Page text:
I would love to tell you all about my recent pilgrimage to the Holy Land, but we need to get started with our Masses, “Ad Orientem”. Many of you probably remember my past articles explaining it, and why we had it and why we should still have it. The last one was a while ago so I thought I would give you a brief summary of the most salient points.
- No where in the Documents of Vatican II is the idea of the Mass celebrated “Ad Populum”, the priest facing the people, even mentioned. Therefore, we can easily conclude that this was not an inspiration of the Holy Spirit for the good of the future of the Church.
- There is no history of the Mass being celebrated this way prior to 1970. Those who claimed this actually made a mistake and didn’t realize that the people in the ancient Basilicas also faced east and the priest actually did the consecration behind them.
- There are 47 other Rites (manners of performing the liturgy) and in none of them does the priest face the people. When we do this we set ourselves apart and in isolation from our fellow Catholics.
- Since the beginning of the “Missa ad Populum”, there has been a never ending series of grave liturgical abuses on a wide scale never seen before in the 2000 year history of the Church, which has led to an ever decreasing Mass attendance and seriously damaged the faith of many.
- The sacrifice of Jesus is no longer the focal point of the Mass, but the personality of the priest and his constant innovations (licit or many times illicit). Proof of this is how so many people get upset when one priest is transferred or they say, “I go to St. N Parish because Fr. N. is so funny and entertaining—I really like him.” So the Holy Mass is no longer about getting closer to Christ and receiving Sanctifying Grace, but rather about feeling comfortable and being entertained. There are even many contemporary Catholic churches built in “Auditorium Style” to facilitate the entertainment aspect.
- The first Easter morning when Peter and John went to the tomb of Jesus after Mary Magdalen reported it empty, the first thing they saw was the rising sun in the East and from that moment on the rising sun began to be linked to the Resurrection in the liturgy. Thus we generally go to Mass Sunday Morning, not Sunday Evening (some parishes offer Sunday Evening Masses in addition to morning ones due to pastoral necessities, but no parish may offer only evening Masses). Thus we have the name EASTer for our Celebration of Jesus’ Resurrection.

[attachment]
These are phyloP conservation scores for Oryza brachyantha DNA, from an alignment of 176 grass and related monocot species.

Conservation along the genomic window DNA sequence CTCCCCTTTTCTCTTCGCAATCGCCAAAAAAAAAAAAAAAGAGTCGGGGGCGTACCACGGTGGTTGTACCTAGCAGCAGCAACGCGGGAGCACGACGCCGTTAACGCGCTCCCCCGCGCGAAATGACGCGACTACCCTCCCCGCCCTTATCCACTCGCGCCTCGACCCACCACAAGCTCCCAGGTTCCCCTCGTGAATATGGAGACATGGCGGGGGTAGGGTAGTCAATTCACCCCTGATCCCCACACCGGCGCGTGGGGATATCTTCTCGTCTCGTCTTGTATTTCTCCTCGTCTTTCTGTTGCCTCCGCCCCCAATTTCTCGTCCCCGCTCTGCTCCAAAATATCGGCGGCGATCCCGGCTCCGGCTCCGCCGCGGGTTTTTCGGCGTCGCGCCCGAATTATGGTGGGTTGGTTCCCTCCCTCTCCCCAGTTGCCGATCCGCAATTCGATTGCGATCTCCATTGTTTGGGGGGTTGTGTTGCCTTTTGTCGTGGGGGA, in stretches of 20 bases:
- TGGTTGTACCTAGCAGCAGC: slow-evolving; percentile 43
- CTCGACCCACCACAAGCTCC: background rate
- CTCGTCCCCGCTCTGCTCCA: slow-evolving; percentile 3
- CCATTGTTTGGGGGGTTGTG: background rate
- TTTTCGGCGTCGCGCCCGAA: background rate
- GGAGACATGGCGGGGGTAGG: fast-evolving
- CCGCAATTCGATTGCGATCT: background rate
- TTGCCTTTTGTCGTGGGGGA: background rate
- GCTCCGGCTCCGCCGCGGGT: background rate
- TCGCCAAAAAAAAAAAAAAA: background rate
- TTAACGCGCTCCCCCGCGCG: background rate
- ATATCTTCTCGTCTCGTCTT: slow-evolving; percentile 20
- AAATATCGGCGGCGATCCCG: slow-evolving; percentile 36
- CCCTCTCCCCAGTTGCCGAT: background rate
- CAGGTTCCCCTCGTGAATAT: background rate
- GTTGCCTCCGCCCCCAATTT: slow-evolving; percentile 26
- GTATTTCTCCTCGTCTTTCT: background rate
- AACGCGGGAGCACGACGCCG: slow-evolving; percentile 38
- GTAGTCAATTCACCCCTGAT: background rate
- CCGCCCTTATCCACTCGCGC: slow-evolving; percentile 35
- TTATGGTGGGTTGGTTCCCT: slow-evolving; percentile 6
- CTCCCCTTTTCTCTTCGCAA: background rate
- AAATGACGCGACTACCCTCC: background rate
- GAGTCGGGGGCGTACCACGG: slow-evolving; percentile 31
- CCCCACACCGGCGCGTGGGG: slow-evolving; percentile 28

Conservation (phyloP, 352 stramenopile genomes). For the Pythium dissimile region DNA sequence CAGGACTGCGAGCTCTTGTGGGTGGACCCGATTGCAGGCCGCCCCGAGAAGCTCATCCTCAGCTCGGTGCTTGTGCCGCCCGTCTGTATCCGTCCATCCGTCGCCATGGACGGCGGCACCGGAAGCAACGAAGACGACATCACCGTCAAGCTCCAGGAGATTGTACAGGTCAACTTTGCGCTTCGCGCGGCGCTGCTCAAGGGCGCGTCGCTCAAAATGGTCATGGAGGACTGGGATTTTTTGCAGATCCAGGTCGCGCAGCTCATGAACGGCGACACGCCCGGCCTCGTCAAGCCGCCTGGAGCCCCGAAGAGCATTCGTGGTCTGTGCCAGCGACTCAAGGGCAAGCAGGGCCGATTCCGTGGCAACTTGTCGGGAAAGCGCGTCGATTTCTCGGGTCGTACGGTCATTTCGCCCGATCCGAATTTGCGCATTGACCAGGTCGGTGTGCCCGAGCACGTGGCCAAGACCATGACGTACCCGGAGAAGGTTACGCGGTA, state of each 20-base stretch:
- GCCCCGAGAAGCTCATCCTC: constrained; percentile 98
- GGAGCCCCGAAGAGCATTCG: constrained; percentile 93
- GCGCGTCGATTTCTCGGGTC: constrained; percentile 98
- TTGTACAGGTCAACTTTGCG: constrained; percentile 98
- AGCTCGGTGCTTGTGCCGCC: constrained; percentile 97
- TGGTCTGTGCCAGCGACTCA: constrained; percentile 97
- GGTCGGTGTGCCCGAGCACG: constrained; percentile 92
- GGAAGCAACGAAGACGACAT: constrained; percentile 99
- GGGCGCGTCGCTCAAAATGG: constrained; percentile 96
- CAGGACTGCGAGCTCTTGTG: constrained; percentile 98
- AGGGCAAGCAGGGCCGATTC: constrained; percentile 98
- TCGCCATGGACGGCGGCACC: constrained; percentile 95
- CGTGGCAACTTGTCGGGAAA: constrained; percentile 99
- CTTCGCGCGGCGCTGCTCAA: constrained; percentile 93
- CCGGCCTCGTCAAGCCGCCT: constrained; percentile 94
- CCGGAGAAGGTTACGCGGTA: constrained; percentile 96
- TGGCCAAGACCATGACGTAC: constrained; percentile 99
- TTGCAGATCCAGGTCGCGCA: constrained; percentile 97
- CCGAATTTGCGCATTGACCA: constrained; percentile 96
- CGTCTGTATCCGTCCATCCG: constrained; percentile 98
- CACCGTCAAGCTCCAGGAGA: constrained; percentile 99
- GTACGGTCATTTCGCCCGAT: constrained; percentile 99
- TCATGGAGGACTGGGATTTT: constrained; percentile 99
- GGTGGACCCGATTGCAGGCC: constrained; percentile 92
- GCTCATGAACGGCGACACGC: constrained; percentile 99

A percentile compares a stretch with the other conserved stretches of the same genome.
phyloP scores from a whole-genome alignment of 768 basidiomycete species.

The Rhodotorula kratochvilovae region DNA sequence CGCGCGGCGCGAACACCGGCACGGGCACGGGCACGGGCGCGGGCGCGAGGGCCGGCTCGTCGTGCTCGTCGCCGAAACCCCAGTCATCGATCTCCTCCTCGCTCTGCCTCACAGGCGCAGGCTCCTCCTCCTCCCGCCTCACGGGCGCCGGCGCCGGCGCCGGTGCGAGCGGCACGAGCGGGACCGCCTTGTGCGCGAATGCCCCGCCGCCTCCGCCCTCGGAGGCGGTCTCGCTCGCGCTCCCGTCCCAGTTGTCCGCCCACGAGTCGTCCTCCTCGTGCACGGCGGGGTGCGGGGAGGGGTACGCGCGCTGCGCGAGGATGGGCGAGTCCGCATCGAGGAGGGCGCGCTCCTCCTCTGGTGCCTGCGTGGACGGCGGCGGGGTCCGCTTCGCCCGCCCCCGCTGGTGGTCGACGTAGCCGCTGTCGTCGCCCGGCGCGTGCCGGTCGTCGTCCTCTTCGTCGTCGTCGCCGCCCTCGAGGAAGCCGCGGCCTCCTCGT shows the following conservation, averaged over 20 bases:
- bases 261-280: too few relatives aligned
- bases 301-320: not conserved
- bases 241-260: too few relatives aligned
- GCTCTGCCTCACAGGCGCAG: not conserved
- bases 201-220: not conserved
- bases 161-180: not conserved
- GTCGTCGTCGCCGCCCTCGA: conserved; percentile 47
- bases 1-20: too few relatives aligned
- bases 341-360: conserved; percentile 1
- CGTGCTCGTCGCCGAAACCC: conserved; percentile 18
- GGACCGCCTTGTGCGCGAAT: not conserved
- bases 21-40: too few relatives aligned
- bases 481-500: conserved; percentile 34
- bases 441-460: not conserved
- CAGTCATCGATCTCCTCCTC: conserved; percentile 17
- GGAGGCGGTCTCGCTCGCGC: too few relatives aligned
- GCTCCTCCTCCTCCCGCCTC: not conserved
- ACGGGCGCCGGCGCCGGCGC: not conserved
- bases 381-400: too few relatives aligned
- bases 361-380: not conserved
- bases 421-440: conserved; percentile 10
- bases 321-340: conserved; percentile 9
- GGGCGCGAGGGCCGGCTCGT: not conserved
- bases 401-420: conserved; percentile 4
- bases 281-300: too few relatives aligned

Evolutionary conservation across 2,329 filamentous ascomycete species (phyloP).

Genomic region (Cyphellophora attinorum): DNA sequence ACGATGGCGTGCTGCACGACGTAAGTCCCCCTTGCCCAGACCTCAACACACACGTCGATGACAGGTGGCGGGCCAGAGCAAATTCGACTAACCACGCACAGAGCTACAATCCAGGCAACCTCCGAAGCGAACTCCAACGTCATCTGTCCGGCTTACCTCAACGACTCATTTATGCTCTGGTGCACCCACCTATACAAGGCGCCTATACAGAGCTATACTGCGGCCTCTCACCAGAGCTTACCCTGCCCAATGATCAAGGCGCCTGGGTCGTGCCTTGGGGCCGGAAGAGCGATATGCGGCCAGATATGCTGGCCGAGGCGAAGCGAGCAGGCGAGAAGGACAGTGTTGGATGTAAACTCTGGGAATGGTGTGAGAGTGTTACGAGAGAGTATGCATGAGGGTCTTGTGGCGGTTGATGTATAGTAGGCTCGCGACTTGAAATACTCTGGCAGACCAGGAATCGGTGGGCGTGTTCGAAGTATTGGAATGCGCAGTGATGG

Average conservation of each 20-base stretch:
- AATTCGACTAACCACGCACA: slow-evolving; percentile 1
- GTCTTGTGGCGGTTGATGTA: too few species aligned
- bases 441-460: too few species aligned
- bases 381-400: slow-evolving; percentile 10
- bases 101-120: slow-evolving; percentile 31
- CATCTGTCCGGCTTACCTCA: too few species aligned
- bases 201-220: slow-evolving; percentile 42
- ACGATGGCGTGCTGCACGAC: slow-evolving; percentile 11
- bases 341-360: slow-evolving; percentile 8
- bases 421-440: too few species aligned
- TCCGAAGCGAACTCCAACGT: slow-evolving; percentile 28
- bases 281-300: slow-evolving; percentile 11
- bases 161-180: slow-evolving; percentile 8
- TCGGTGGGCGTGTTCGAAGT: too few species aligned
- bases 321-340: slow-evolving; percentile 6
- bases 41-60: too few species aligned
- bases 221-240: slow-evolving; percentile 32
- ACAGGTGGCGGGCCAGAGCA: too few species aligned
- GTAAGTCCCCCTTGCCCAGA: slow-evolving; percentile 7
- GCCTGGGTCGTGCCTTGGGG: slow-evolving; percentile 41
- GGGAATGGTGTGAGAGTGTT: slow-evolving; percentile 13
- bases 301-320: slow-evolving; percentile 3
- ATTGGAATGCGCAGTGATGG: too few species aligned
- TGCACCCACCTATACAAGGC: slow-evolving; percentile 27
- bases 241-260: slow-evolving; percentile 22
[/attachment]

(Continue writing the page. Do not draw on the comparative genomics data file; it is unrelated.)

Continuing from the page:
- We actually transcend the realm of time at the Mass and get a foretaste of eternity, thus we look to the East for the second coming of the Lord Jesus (Mt. 24,27) and we say in the Mass, “We proclaim your death, O Lord, and profess your resurrection, until you come again.” It only makes sense that we should all face East and say this together.
- When we face each other during Mass we form a closed circle of communication in the temporal sphere that blocks out the eternal and supernatural, and this then explains the mistaken over emphasis on the “community” during Mass and not on the Lord and his redeeming Sacrifice. Evidence of this is the great number of our contemporary hymns that focus on us and not the Lord, (e. gr. “Gather us in” et al.) Pope Emeritus wrote about this extensively in his book, “The Spirit of the Liturgy”.
- The priest facing the people actually reinforces bad clericalism, giving the priest the exalted status of “presider”. He unwittingly becomes the focus of the Mass and sadly many cannot resist the spotlight and feel the need to constantly innovate and reinvent the liturgy to satisfy their fans.
- When we all face the same direction—East—in our prayer, we become united in our action and focus as the one mystical body of Christ we are called to be, with the priest as the head of that body leading the action but all of the faithful like the other member of the body, make that action possible. Much more egalitarian and much less temptation or pressure on the priest to be a “star”.
- Bishop Morlino has asked us in his letter of July 15, 2017 to begin celebrating the Mass, “Ad Orientem”. Soon we will begin to celebrate the Masses at our Parish, “Ad Orientem”. Experience with this at my last parish has shown it to be very edifying as it brings forth the meaning of the Holy Sacrifice of the Mass.